A - All that came later on. It's one of those strange times when the hits stopped happening. Then you start wondering, were those people coming to see me because I had the hits, or because I was a performer. Then, you start going out doing a full show, with the burden on your back. It's great. You really left the audience with something. You got through to them, and it was through your ability and not just the fact that you had a hit record.

Q - Here's what Brown and Friedrich had to say about you in their book, Encyclopedia of Rock, "Half rock and half country, he had a style all his own. Although he didn't have much of a voice, he managed to overcome that through sheer showmanship. He's the type of performer who could come up with another Top 10 winner at any moment. We aren't holding our breath though." Well, the book was written in 1970, but what are your thoughts on their observations?

A - Well, I think some of it is just the opposite of that. I think that vocally, I had one of the better voices around. As far as being half-country, half-rock, every area I went into, any way I wanted to bend, I was capable of doing it. As a matter of fact, I loved the challenge of doing it. It was really fun to see if I could fit into each one of those categories. The only thing was, that when you were successful, by doing each one of those things, it added one more piece to your workload throughout the year. I needed an 18 month year. I was doing things with George Jones, Melba Montgomery. I went into the Italian market and sang in Italian, then in the Spanish market. When the success came in Italy, that meant that instead of just looking for songs in English for an English album, I'm now looking for songs done by Italian writers in Italian, for the Italian market. Country 'n' Western, I had the success, and we got an award as Best Country 'n' Western Group, which I couldn't understand, because there were only two of us, me and George. And now, looking for country songs for a country album. And also, doing all of the traveling, the touring and everything else. I remember sitting down in Nashville one time, borrowing a tape recorder from a publisher and talking into the tape recorder, and playing on piano the keys, and the way I wanted the songs arranged on a straight pop album that Gary Sherman was gonna do the arrangements for in New York. It got to the point where I couldn't sit down and talk to people, these things were being done long distance. Some of these things in books are incredible. I get these letters from people that say, 'My God, I thought your were dead!'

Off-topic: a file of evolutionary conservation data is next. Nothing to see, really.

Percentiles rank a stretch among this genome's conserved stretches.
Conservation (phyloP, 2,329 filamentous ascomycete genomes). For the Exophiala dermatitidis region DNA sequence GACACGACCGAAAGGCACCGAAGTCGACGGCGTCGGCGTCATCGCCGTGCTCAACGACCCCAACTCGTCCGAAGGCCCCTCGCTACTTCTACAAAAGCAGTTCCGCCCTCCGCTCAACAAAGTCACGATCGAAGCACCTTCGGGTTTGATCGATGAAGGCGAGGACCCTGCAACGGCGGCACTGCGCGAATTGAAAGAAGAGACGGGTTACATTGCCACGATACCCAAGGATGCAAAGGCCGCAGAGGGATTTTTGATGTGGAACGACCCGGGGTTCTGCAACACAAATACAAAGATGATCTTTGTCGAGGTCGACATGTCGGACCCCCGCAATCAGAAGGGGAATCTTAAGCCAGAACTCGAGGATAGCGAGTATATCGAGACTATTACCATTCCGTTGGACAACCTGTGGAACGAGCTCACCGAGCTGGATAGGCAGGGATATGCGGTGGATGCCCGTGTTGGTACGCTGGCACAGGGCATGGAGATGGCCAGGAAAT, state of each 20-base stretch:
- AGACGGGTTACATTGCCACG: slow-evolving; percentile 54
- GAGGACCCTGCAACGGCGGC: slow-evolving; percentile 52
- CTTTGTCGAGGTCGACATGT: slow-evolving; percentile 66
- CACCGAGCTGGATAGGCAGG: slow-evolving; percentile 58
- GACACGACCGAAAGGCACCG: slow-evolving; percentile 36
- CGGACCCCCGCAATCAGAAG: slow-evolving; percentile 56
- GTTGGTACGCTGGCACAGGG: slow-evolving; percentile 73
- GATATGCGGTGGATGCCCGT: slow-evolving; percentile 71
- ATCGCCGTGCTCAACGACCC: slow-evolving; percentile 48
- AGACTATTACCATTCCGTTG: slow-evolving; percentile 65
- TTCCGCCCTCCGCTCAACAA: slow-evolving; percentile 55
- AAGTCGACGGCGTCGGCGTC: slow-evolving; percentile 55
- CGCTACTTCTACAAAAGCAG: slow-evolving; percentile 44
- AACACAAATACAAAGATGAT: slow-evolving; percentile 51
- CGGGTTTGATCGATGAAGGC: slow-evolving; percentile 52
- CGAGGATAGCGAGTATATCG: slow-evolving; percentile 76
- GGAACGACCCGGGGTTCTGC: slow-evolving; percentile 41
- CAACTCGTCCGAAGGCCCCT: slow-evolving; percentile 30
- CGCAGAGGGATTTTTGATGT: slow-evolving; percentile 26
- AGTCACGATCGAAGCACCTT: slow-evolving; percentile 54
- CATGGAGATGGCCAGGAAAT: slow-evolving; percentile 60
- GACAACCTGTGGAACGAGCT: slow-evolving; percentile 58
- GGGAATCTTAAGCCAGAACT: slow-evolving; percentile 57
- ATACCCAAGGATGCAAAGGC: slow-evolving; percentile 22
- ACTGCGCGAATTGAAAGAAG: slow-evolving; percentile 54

Q - I think they have you confused with Gene Vincent.

A - That has happened. That could be. But, Norman Nite, with his original book that came out, said Gene Pitney is a recluse living in the wilds of New England. Then, when they put out the next edition of the same book, it said Gene Pitney is a recluse living somewhere in Europe. (laughs) It's amazing how people really believe the written word. But, I wasn't helping by not being here.

Q - Nik Cohn, in his book, "Rock From The Begining", wrote "Gene Pitney came on like a full-blown tycoon which was exactly what he was. Money interested him deeply. Deals, they lit him up like neon." You enjoy the business side of music.

A - I enjoy that side of it. My business activities are primarily passive. The only one I take an active role in is The Beach Club. And, that's not walking around with a hat on saying 'Owner.' I do the painting, the plumbing, the electrical work. I dig the holes, and put the fences in. It's kind of like being able to channel my energy.

Q - So the idea is to diversify?

A - Yes. I think you can work just as hard or harder but make sure it's going in a different direction, so that when you come back to the other thing, it's brand new and you really love going at it again.

Q - Have you ever missed a show?

A - I've only missed 2 shows in 25 years. One, the band couldn't read music and I had to cancel the show, and the second was a snowstorm in England, and we almost made it. We were trying to flag a train down in Birmingham.

Q - You once performed in the duo, Jamie and Jane. Whatever happened to Jane?

A - Jane is a mom with five kids living down in the lower part of the state (Connecticut) where she originally came from.

Q - Did you know Elvis?